Asia Watch: Being There
Mar 6, 2018 | Michael Shannon
A small contingent of Israeli officials attended a conference in Malaysia, which has long retained a stiff anti-Israel posture. Post-visit, the Israelis spoke positively of the experience, with hopes for a thaw in relations; the Malaysians, not so much.
In a nutshell, that was the takeout from a senior-level Israeli delegation attending the World Urban Forum conference in Kuala Lumpur from Feb. 7 to13, hosted by the United Nations Human Settlements Program, known as UN-Habitat.
The Israeli delegation, described by the Times of Israel as a “first-of-its-kind visit”, was headed by David Roet, who has previously served as Israel’s deputy ambassador to the UN. Other delegation members included former Cabinet minister Ophir Pines-Paz and other senior Foreign Ministry officials. The group informally met Malaysian officials during the proceedings.
The first Israeli diplomat to visit the country since 1965, Roet posted a series of tweets with photos from the visit, expressing pride at having led the delegation to Kuala Lumpur, calling it a “unique experience for an Israeli diplomat to visit Malaysia.”
“I have great hopes for good relations between our two countries in the future,” Roet added, saying he found “many similarities between Israelis and Malaysians. A multifaceted society of people from different backgrounds working together for a better future.”
Upon his return, Roet admitted to the Jerusalem Post that Malaysia is a “very tough nut to crack,” and the Muslim-majority country is “not on its way to establishing ties with Israel.”
In fact, Israel had to mount a diplomatic campaign just to be included among the 165 countries represented at the conference, taking its case all the way to the office of UN Secretary-General Antonio Guterres. But in accepting the terms of hosting a UN-affiliated event, Malaysia was obliged to accept all member states.
This fact was readily conveyed by Malaysian officialdom. Foreign Minister Anifah Aman confirmed that, “The invitation to Israel, signed by the executive director of UN-Habitat, was in accordance to the Host Country Agreement signed between that organisation and Malaysia.”
Roet disclosed that in his meetings in Kuala Lumpur he stressed that Malaysia’s boycott of Israel does not serve the Palestinian cause, and “just distances Malaysia from having any influence.”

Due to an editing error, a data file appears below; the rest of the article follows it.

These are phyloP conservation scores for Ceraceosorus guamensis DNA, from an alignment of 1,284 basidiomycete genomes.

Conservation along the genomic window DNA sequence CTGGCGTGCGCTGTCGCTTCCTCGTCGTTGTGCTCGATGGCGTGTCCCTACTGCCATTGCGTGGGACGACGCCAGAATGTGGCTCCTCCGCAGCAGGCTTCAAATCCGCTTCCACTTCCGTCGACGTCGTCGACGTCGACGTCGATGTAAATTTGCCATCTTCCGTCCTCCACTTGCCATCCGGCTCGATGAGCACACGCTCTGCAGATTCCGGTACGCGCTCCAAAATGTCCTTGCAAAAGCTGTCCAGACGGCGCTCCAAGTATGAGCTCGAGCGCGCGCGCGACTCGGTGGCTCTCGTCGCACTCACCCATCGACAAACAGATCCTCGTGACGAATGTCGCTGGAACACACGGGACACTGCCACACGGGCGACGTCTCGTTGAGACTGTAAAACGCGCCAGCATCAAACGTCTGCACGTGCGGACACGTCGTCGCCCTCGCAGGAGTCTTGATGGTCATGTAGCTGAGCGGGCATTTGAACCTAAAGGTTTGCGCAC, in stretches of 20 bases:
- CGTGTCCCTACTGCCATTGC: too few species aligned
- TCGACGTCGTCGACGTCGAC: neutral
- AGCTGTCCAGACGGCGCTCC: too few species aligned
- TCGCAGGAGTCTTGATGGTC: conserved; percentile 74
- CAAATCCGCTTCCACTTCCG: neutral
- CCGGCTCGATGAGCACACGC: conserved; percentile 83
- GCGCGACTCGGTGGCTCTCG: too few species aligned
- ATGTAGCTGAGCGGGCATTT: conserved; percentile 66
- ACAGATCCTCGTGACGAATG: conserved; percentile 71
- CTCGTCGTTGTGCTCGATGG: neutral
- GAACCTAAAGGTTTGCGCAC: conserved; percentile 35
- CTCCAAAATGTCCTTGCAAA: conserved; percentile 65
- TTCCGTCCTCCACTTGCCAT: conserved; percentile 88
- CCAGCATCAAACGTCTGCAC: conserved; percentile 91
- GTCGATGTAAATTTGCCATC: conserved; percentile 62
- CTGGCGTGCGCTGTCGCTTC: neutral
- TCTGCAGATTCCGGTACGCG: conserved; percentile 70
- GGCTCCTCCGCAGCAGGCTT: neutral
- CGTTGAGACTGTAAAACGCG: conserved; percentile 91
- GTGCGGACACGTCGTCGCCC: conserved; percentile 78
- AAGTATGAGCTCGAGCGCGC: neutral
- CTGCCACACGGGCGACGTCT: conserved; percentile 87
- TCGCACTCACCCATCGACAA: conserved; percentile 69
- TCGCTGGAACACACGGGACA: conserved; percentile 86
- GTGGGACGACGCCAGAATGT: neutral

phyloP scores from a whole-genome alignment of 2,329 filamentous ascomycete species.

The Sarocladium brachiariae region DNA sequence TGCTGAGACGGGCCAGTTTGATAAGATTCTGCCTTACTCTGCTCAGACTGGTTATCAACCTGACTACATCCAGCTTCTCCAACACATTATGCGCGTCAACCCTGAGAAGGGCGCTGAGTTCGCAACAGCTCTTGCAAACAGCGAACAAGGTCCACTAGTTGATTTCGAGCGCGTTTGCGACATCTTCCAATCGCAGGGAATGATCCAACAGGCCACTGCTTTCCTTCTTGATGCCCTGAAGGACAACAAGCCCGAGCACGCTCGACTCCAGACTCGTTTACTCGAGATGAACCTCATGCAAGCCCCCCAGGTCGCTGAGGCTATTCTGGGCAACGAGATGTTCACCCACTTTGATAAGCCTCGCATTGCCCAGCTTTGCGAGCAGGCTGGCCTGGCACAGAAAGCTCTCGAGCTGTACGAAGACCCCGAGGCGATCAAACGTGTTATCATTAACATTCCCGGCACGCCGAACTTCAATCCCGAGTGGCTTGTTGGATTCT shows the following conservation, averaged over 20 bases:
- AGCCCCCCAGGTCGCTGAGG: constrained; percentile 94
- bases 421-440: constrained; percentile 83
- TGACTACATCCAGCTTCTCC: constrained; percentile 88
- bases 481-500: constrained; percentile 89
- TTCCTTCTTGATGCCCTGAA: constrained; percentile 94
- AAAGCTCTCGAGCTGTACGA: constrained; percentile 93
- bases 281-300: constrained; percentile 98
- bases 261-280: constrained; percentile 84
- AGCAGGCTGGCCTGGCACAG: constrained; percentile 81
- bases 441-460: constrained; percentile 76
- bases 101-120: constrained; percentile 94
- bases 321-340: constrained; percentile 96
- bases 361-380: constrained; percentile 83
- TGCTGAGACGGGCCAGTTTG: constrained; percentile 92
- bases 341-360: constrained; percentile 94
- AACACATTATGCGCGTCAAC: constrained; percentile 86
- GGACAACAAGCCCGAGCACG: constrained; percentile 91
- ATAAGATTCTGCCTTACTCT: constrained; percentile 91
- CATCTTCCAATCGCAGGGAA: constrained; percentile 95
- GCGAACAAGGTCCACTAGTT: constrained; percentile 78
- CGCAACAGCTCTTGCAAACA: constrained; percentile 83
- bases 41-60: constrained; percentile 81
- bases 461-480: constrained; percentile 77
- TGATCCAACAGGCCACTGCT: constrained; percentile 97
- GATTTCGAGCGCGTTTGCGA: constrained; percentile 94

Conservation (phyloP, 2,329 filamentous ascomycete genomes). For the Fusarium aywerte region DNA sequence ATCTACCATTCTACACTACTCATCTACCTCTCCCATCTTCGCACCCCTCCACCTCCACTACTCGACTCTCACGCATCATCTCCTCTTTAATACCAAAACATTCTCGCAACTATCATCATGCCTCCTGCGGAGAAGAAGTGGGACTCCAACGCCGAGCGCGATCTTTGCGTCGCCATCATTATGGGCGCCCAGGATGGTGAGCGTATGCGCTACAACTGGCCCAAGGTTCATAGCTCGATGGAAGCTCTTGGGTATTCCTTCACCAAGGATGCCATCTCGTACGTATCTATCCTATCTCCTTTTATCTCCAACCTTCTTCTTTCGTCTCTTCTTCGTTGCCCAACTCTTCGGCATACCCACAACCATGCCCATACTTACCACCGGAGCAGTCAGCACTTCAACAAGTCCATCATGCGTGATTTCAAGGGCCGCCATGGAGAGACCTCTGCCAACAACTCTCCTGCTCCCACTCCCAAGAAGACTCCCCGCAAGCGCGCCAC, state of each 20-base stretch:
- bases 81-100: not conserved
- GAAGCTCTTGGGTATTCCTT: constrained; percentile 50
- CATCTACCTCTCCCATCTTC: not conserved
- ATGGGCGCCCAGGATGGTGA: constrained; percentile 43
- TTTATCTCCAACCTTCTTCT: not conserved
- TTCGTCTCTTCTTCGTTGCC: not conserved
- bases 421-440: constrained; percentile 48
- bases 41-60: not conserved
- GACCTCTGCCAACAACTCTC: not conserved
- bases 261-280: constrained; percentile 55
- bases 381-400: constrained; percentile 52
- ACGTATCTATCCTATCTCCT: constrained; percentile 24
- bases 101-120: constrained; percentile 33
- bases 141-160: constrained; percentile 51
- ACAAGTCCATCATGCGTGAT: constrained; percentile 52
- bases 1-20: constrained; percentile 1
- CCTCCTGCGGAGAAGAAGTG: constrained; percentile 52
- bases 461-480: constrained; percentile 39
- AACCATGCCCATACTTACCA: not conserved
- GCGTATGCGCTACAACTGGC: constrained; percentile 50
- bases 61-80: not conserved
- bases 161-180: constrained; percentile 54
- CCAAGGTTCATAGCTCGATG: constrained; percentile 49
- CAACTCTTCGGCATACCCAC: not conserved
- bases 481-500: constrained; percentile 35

“Did I convince them? I can’t say that,” Roet said. “But this is a positive sign.”
The Israeli visit sparked discontent among several political parties and NGOs in the country, including protests from opposition parties PAS, former PM Mahathir’s Parti Pribumi Bersatu Malaysia and PAS-offshoot Parti Amanah Negara.
FM Anifah stressed that unlike the other letters of invitation, the invitation to Israel was not signed by any Malaysian official. “Therefore, the issue of Malaysia tacitly establishing links with Israel through the hosting of this forum does not arise. Our position on Israel remains unchanged. To imply otherwise is an indication of malicious and malignant intent,” he said.
In other words, nothing to see here. A discreet trade relationship continues, although you will not read about it in Malaysia’s foreign trade figures, which omit any mention of Israel. However, Israel’s Central Bureau of Statistics reveals that in 2015, trade between the two countries was some US$1.43 billion, although it dipped in 2016 to just under US$600 million. High-tech exports, chemicals, medical equipment and pharmaceuticals are among the goods sourced from Israel by Malaysian importers, according to the Times of Israel, with the largest component of that trade being computer chips transferred from Intel’s plants in Israel to its facilities in Malaysia.
Meanwhile, speculation mounts that Prime Minister Najib Razak has secured an unofficial alliance with the rural fundamentalist PAS (Parti Islam se-Malaysia). In past years PAS, with its power to pull rural Malay votes, was an integral part of the opposition coalition. But tensions flared repeatedly over PAS leader Abdul Hadi Awang’s insistence on pushing for Hudud, seventh-century Shariah law, including stoning for adulterers and amputation for thieves, to be administered in Kelantan, the only state that PAS holds.
Eventually PAS itself split in 2015, with only the moderate offshoot Amanah remaining with the opposition coalition. Najib has been wooing Hadi ever since, inviting him to the official podium at major events, rallies in support of the Palestinians and Rohingya, and recently indicating a readiness to bring forward a vote on Hudud.
One pay-off came when the parliamentary vote on the 2018 national budget last November went along party lines 107-59, with the conspicuous abstention of 11 PAS MPs.
Another may come in the national election, where PAS’s rural Malay base could be nullified as an electoral threat to Najib. Although PAS has steadily declined since its electoral high point of 27 members in 1999, its remaining die-hard constituency could well make the difference in a tight election. If so, PAS would be unlikely to resist an offer to push their pet causes from the government benches.